Crossings: Adam Buick and the Legend of Tresaith.
30th June – 27th August 2017
Ceramics Gallery, Aberystwyth Arts Centre, Aberystwyth, Wales.
Adam Buick potter and film maker has developed this innovative project, based on the story of seven Irish princesses sent across the sea to land at Tresaith and marry Welshmen. Tresaith (town of seven) is part of Ceredigion Heritage Coastline.
Reflecting on the topical theme of dangerous sea crossings, Adam will make seven moon-pots to be launched from Ireland to sail across the Irish Sea and hopefully land safely in Ceredigion. Their journey will be recorded by tracking systems and charted on a webpage. Adam will also make a film about the project to be shown alongside maps and moon pots as part of this exhibition which will take place during the International Ceramics Festival this summer. The exhibition will also include commissioned work by Marged Pendrell, Meri Wells and Val James who have also responded to the theme.
The exhibition and film will be available for touring from October 2017.
The project is in collaboration with the Computer Science Department of Aberystwyth University and is supported with funding from Arts Council Wales.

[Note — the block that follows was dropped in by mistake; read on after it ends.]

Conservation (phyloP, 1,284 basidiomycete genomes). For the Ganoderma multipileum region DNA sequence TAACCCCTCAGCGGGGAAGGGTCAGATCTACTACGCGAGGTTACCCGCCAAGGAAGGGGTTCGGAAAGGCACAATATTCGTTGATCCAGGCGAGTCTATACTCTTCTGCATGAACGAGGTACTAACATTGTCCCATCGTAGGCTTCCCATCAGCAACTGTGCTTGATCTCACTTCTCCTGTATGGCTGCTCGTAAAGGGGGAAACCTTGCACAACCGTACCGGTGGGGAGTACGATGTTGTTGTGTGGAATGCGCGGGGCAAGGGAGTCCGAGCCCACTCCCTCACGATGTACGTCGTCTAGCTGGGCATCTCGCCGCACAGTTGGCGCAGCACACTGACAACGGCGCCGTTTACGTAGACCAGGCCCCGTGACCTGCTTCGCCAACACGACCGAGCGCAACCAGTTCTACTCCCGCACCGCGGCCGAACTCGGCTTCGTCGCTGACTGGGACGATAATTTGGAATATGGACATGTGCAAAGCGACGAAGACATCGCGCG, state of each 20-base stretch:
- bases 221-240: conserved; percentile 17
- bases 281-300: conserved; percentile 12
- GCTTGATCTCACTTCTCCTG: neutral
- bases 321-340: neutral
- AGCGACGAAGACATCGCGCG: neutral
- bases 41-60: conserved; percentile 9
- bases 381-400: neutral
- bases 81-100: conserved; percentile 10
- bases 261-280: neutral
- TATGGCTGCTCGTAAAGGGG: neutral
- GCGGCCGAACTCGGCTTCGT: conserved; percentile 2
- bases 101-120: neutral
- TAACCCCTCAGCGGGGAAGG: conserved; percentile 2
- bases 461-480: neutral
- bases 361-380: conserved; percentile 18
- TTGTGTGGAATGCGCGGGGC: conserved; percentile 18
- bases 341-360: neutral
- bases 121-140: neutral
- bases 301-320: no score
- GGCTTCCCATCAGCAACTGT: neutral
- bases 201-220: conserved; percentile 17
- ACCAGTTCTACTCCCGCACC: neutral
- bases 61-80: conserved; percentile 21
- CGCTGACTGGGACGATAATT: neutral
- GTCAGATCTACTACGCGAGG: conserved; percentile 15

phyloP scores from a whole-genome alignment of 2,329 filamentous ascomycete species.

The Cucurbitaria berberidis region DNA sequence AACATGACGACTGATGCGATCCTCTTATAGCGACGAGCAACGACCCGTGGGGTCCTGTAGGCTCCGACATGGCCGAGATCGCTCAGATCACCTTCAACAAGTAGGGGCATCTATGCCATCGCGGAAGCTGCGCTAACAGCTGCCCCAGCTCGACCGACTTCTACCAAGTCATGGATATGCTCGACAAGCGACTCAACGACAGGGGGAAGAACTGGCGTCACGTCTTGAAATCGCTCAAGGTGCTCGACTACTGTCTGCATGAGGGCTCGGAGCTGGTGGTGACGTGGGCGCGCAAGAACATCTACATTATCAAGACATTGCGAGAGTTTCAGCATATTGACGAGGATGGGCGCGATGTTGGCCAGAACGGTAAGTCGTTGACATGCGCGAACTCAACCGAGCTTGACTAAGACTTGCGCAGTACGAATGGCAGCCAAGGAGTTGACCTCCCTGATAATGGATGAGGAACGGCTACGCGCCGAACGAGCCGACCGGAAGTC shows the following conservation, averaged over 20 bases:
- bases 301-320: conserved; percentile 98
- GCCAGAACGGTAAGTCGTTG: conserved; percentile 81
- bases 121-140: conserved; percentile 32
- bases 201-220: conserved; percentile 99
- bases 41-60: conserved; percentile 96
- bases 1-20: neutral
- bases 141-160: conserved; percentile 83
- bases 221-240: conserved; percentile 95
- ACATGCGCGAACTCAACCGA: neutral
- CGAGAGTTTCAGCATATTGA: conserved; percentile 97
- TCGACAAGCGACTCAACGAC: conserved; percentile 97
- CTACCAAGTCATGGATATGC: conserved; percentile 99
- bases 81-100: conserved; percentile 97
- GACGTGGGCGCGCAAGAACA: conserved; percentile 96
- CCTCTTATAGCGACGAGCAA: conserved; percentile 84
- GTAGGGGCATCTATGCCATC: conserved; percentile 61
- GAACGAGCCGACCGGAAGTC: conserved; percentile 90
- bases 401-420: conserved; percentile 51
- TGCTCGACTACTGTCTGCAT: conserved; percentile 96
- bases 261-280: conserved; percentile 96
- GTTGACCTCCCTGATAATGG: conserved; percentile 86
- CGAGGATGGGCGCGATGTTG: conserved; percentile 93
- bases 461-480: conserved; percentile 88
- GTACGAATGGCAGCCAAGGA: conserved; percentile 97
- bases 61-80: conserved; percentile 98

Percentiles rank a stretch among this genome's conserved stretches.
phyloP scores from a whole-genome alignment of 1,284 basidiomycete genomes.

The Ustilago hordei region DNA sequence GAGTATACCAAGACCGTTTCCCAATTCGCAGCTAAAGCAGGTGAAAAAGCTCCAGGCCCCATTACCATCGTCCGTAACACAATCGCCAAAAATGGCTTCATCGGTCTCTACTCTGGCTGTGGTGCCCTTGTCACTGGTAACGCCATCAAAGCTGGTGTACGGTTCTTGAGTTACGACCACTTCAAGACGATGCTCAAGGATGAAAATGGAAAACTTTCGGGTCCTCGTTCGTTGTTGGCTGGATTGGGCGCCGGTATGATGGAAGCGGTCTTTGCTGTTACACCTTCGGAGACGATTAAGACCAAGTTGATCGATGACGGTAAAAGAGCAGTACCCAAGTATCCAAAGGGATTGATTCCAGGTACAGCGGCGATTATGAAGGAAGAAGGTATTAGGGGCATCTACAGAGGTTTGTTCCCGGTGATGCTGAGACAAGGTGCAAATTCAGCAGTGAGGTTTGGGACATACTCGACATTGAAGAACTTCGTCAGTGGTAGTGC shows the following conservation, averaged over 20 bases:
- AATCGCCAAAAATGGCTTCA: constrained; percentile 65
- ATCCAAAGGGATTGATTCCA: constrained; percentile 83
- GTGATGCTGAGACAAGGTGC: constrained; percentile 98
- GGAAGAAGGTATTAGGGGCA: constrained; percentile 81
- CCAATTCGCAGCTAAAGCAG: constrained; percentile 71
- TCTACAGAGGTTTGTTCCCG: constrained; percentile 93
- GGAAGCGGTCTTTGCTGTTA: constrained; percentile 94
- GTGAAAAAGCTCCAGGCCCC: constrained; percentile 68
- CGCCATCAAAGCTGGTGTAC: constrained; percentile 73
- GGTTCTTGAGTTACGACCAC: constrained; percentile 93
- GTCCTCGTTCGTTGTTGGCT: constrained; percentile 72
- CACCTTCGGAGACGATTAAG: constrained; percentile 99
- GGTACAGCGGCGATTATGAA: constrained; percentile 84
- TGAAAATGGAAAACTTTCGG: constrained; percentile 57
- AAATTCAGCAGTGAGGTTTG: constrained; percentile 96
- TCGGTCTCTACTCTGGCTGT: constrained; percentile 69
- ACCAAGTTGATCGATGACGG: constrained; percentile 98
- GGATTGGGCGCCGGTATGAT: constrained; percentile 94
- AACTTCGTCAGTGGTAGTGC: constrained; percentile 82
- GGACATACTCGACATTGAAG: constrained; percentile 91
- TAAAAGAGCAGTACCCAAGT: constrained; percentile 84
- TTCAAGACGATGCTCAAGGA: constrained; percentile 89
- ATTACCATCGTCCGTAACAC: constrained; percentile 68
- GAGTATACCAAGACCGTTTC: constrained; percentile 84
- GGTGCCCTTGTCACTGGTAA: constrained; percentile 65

Ann Car Collection
In January 2014 we accepted a major acquisition of 330 pieces of studio pottery to be known as the Ann Carr collection. is was donated to the University by Julian Carr in memory of his mother Ann Carr (1928-2013) who was a friend, neighbour and admirer of Michael Cardew. As part of his close circle in the Wenford Bridge area she was among the first to be there at kiln openings, even at times participating in kiln firings at the pottery. In turn, Cardew was a frequent supper guest at her beautiful modernist house, Fellover. It was built in 1960 as her home and for the private primary school which she ran for many years. The house was filled with the pots that she had collected and used with pleasure throughout her life. It even had a small pottery in the basement where Cardew and other Wenford potters came to teach the children. She shared with Cardew her interest in classical culture, was passionate about Greece and was fluent in modern Greek. Latterly she spent parts of the year at her small flat on the island of Naxos. It provided a haven at times in the 1970s when Michael Cardew was writing his autobiography.
This important collection is all associated with the Wenford Bridge Pottery established by Michael Cardew in 1939. However much of the work is produced by some of the significant potters who worked with him there. He was frequently in Africa in the 1960s and after 1970 was often away on tours of the US and Europe. As well as the work of Michael Cardew himself, other significant makers include –Gwyn Hanssen-Pigott, Svend Bayer, Ladi Kwali, Danlami Aliyu, Michael OBrien, Seth Cardew and Richard Batterham. With the help of a Federation of Museums and Art Galleries of Wales Grant, over the summer of 2014, the collection was catalogued and photographed by Robert Sanderson and Coll Minogue who brought their expertise on woodfiring, pottery and photography to the task. The whole collection is now on the Ceramic Collection website.!